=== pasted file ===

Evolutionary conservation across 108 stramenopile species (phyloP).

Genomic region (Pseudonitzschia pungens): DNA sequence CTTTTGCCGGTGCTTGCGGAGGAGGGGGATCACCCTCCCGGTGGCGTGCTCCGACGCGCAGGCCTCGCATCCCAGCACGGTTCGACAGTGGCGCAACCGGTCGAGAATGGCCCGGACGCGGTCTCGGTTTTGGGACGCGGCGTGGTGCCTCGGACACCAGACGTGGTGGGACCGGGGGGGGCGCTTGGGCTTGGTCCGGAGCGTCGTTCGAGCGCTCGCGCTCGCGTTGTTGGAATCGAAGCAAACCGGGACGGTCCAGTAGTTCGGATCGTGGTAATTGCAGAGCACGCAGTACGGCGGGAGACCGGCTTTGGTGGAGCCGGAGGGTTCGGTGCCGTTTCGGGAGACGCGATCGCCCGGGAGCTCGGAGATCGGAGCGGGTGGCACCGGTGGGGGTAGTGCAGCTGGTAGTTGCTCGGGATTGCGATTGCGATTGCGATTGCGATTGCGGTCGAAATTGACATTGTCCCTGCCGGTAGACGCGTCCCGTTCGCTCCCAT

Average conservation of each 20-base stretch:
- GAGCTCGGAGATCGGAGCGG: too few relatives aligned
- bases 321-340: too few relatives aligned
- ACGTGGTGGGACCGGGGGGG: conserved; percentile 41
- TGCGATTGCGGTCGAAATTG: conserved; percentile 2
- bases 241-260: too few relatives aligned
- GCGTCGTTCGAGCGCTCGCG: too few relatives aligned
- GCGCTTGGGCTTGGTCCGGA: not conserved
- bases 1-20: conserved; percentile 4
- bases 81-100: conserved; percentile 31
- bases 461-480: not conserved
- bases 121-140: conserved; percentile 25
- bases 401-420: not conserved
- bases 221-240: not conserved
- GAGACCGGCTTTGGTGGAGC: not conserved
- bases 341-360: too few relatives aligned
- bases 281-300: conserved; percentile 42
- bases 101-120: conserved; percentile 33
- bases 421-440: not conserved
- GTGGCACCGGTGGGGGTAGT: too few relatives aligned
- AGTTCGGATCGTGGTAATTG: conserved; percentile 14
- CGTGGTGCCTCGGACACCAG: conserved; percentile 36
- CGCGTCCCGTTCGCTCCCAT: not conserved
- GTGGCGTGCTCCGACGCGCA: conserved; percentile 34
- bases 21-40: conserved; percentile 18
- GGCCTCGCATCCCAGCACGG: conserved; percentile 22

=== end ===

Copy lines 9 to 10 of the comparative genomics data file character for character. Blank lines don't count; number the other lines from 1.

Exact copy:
- GCGTCGTTCGAGCGCTCGCG: too few relatives aligned
- GCGCTTGGGCTTGGTCCGGA: not conserved